How to Deploy Effective Software through BigFix


BigFix is great for endpoint management and has more than 100 million endpoints worldwide. If your organization has a large infrastructure and needs tools to make device management more efficient for both money and time, then BigFix is an excellent recommendation for you. It also allows you to check if the package has been installed based on the logic of power of relevance or not.

This blog will deal with the implementation of Datadog with BigFix and will allow you to automate your deployment processes to ensure maximum efficiency in your organization.

How to Implement Datadog through BigFix

Datadog is a data observability service that works for large cloud-scale applications and provides developers with monitoring of the servers, databases, tools, and types of IT services via a SAAS-based data platform.

The implementation discussed in this blog may seem a little complex since we already have a few servers where Datadog and YAML configurations are present. This was done so that we don’t apply them via BigFix on these servers. Moreover, we had another set of servers at DEV IT that needed to be excluded from the implantation plan.

The implantation was decided to be carried out in 3 parts as mentioned below:

  1. Install Datadog Agent on all servers where it’s not present
  2. Install YAML configuration file in a manner that it only gets installed on the servers where it isn’t present before
  3. Create an automation plan for all such servers that might come up in future

Agent Installation

For agent installation, we had to create three installation fixlets (Windows, Linux, Ubuntu). The relevance for these was set so that it excludes all those servers that are a part of a group that the client did not want to have Datadog in. We also had to exclude servers having agents pre-installed. So, what could have been a tedious task if done manually was just a matter of a few relevant expressions through BigFix.

  • An automatic group was created that could pool in all the servers from the groups that were not to be implemented with Datadog. The benefit of creating an automatic group was that every time a new server comes up in BigFix, which is of that group, it automatically gets added up to this automatic group. Also, we can add up more clauses for exclusions as and when requested by the client. In our fixlet, the relevance clause was added to exclude all the servers that were a part of this group.
  • To tackle the servers which had Datadog Agent pre-installed, we created relevance expressions that could check for the presence of the Datadog agent service. Here we had another complexity wherein we were supposed to install YAML configs on all these servers if it’s not present. This was covered in the second part of the implantation.
  • Once the relevance was in place, only those servers that had these relevance clauses as true were targeted, thereby reducing all our manual efforts.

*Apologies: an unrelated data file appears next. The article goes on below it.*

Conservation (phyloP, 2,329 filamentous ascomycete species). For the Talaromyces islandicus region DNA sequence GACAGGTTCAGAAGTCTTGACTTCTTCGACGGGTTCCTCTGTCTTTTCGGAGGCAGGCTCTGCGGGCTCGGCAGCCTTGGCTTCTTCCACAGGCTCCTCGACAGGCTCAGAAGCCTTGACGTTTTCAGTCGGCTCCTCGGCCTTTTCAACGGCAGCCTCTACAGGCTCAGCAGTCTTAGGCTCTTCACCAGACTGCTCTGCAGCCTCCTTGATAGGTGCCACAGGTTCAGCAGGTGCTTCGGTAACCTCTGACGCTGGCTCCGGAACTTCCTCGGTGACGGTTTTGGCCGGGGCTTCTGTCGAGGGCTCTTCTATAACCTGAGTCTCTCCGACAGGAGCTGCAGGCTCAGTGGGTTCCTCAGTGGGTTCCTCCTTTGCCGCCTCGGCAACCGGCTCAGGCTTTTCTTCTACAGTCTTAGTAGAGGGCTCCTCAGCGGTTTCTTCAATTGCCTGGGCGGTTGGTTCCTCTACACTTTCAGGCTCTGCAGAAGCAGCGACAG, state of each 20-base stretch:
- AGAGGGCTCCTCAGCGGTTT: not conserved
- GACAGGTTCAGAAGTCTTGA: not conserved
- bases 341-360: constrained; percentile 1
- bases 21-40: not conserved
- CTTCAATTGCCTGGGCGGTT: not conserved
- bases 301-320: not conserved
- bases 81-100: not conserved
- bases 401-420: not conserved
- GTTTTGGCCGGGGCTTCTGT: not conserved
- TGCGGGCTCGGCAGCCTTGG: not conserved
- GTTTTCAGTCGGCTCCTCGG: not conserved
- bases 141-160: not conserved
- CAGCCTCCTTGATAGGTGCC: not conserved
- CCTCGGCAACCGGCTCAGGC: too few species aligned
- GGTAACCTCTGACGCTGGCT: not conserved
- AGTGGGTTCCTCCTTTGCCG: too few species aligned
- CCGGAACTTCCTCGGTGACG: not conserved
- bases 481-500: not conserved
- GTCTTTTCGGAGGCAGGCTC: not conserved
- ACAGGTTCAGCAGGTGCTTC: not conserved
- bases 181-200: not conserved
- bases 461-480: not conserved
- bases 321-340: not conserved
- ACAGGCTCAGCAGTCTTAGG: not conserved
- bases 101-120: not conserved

YAML Configuration Deployment

For YAML deployment, the plan was supposed to be made so that only those servers are included that do not have the YAML pre-installed. These criteria included all the servers irrespective of the fact whether the Datadog agent was pre-installed or not. But we had an issue here that the YAML file was supposed to be updated after every 2-3 months, and we had to keep a counter on servers about what version of the file they presently had. Also, we had to create a method to filter out servers where YAML was already present. This was done by the methods mentioned below.

  • We first created a custom property that checks for a specific OS location and returns Yes if it had a specific YAML config file present in that location.
  • This property was then used in the fixlet to filter out the servers which had YAML pre-installed
  • On all the servers coming in our scope now, we deployed a file that recorded the YAML file version that was successfully installed on that server. This version was then read on the console with the help of Analysis that made the reporting a lot easier. This also helped us trace failure cases much more easily, which would have been tedious if done manually.
  • Once the fixlet is ready, it can be updated whenever there is a new configuration requested to be pushed by the client, and we just need to update the text file having the version stored in it.

Automating further deployment

Once the agent deployment and YAML config push were completed on all the servers, we created a method that could automatically install the agent and the config files to the new servers. For this, we created a baseline that had all these fixlets installed. We then created a policy action that would push the baselines based on the server’s OS. This way, all the new servers were added under Datadog monitoring as per the client’s request.


By following this blog, you will be able to create your own implementation plan for deploying your software via BigFix. It will smooth your processes in the future and save you lots of time while developing software. If you have any doubts about the topic, please feel free to get in touch with us in the comments, and we will get back to you.

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Tejas Trivedi

Associate Manager (IT Services) at Dev Information Technology Ltd.
Tejas is graduated with computer hardware, and networking (CHN) and has been working with DEV IT since 2014 as an Associate Manager (IT Services). He has 20 years of extensive experience in IT infrastructure, planning and designing, data center operations, data center management, ITSM, service delivery, IT infrastructure management, virtualization, cloud management, and team management. Tejas loves to spend his leisure time with family and friends and do outdoor activities and traveling.

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